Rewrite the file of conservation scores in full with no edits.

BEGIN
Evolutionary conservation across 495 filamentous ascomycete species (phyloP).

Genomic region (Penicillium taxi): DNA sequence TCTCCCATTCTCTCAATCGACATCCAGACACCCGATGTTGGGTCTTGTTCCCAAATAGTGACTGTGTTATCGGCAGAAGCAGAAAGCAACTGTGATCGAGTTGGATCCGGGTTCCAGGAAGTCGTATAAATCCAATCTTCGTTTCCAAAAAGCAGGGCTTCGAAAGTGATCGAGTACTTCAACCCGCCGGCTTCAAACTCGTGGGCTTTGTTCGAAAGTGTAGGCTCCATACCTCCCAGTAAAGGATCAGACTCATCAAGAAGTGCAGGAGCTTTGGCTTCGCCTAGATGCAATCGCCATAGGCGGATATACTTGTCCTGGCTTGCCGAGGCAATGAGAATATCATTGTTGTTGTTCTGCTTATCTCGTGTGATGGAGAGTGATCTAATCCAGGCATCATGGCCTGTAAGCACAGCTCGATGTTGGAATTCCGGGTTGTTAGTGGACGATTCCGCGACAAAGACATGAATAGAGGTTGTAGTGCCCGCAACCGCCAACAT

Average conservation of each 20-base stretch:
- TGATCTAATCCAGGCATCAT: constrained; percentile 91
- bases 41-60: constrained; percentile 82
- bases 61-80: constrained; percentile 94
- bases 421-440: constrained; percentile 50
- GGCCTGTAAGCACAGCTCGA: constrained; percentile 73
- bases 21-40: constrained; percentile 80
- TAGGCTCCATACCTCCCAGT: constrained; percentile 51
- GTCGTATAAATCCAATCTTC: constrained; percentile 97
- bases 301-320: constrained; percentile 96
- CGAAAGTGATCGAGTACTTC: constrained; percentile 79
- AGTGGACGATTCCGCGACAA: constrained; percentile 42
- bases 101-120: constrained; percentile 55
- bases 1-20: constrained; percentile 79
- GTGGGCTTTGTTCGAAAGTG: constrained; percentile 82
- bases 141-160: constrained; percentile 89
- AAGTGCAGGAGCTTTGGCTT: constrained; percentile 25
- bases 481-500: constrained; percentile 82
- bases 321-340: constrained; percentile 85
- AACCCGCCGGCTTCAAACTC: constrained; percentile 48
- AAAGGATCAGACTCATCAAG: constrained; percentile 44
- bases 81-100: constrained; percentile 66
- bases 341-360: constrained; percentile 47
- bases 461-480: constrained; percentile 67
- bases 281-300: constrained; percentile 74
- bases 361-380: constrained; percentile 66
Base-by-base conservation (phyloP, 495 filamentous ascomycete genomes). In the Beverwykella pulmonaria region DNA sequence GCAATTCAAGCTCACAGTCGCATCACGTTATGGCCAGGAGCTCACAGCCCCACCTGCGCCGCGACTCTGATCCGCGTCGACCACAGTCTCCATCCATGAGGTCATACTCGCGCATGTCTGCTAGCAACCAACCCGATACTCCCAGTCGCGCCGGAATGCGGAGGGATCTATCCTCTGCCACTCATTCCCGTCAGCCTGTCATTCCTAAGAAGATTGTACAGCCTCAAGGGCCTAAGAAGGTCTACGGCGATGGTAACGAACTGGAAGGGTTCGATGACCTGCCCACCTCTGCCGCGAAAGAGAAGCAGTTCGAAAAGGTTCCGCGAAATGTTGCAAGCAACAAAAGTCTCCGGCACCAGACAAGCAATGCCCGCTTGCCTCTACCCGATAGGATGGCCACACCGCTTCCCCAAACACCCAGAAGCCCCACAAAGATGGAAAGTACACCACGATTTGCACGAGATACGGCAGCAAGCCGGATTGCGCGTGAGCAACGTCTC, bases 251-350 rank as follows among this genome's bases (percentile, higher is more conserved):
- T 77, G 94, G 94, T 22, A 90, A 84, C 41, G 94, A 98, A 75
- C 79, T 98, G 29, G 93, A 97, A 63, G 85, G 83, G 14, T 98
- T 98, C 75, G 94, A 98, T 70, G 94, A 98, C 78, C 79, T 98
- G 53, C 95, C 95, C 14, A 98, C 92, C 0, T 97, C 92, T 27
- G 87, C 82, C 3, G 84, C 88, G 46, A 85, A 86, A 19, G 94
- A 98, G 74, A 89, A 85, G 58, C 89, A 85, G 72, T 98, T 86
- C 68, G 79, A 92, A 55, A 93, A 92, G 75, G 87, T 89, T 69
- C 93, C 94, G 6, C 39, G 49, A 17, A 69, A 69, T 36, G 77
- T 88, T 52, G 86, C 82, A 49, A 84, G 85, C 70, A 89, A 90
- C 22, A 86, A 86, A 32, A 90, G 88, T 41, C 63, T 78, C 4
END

Evolutionary conservation across 495 filamentous ascomycete species (phyloP).

Genomic region (Penicillium taxi): DNA sequence TCTCCCATTCTCTCAATCGACATCCAGACACCCGATGTTGGGTCTTGTTCCCAAATAGTGACTGTGTTATCGGCAGAAGCAGAAAGCAACTGTGATCGAGTTGGATCCGGGTTCCAGGAAGTCGTATAAATCCAATCTTCGTTTCCAAAAAGCAGGGCTTCGAAAGTGATCGAGTACTTCAACCCGCCGGCTTCAAACTCGTGGGCTTTGTTCGAAAGTGTAGGCTCCATACCTCCCAGTAAAGGATCAGACTCATCAAGAAGTGCAGGAGCTTTGGCTTCGCCTAGATGCAATCGCCATAGGCGGATATACTTGTCCTGGCTTGCCGAGGCAATGAGAATATCATTGTTGTTGTTCTGCTTATCTCGTGTGATGGAGAGTGATCTAATCCAGGCATCATGGCCTGTAAGCACAGCTCGATGTTGGAATTCCGGGTTGTTAGTGGACGATTCCGCGACAAAGACATGAATAGAGGTTGTAGTGCCCGCAACCGCCAACAT

Average conservation of each 20-base stretch:
- TGATCTAATCCAGGCATCAT: constrained; percentile 91
- bases 41-60: constrained; percentile 82
- bases 61-80: constrained; percentile 94
- bases 421-440: constrained; percentile 50
- GGCCTGTAAGCACAGCTCGA: constrained; percentile 73
- bases 21-40: constrained; percentile 80
- TAGGCTCCATACCTCCCAGT: constrained; percentile 51
- GTCGTATAAATCCAATCTTC: constrained; percentile 97
- bases 301-320: constrained; percentile 96
- CGAAAGTGATCGAGTACTTC: constrained; percentile 79
- AGTGGACGATTCCGCGACAA: constrained; percentile 42
- bases 101-120: constrained; percentile 55
- bases 1-20: constrained; percentile 79
- GTGGGCTTTGTTCGAAAGTG: constrained; percentile 82
- bases 141-160: constrained; percentile 89
- AAGTGCAGGAGCTTTGGCTT: constrained; percentile 25
- bases 481-500: constrained; percentile 82
- bases 321-340: constrained; percentile 85
- AACCCGCCGGCTTCAAACTC: constrained; percentile 48
- AAAGGATCAGACTCATCAAG: constrained; percentile 44
- bases 81-100: constrained; percentile 66
- bases 341-360: constrained; percentile 47
- bases 461-480: constrained; percentile 67
- bases 281-300: constrained; percentile 74
- bases 361-380: constrained; percentile 66
Base-by-base conservation (phyloP, 495 filamentous ascomycete genomes). In the Beverwykella pulmonaria region DNA sequence GCAATTCAAGCTCACAGTCGCATCACGTTATGGCCAGGAGCTCACAGCCCCACCTGCGCCGCGACTCTGATCCGCGTCGACCACAGTCTCCATCCATGAGGTCATACTCGCGCATGTCTGCTAGCAACCAACCCGATACTCCCAGTCGCGCCGGAATGCGGAGGGATCTATCCTCTGCCACTCATTCCCGTCAGCCTGTCATTCCTAAGAAGATTGTACAGCCTCAAGGGCCTAAGAAGGTCTACGGCGATGGTAACGAACTGGAAGGGTTCGATGACCTGCCCACCTCTGCCGCGAAAGAGAAGCAGTTCGAAAAGGTTCCGCGAAATGTTGCAAGCAACAAAAGTCTCCGGCACCAGACAAGCAATGCCCGCTTGCCTCTACCCGATAGGATGGCCACACCGCTTCCCCAAACACCCAGAAGCCCCACAAAGATGGAAAGTACACCACGATTTGCACGAGATACGGCAGCAAGCCGGATTGCGCGTGAGCAACGTCTC, bases 251-350 rank as follows among this genome's bases (percentile, higher is more conserved):
- T 77, G 94, G 94, T 22, A 90, A 84, C 41, G 94, A 98, A 75
- C 79, T 98, G 29, G 93, A 97, A 63, G 85, G 83, G 14, T 98
- T 98, C 75, G 94, A 98, T 70, G 94, A 98, C 78, C 79, T 98
- G 53, C 95, C 95, C 14, A 98, C 92, C 0, T 97, C 92, T 27
- G 87, C 82, C 3, G 84, C 88, G 46, A 85, A 86, A 19, G 94
- A 98, G 74, A 89, A 85, G 58, C 89, A 85, G 72, T 98, T 86
- C 68, G 79, A 92, A 55, A 93, A 92, G 75, G 87, T 89, T 69
- C 93, C 94, G 6, C 39, G 49, A 17, A 69, A 69, T 36, G 77
- T 88, T 52, G 86, C 82, A 49, A 84, G 85, C 70, A 89, A 90
- C 22, A 86, A 86, A 32, A 90, G 88, T 41, C 63, T 78, C 4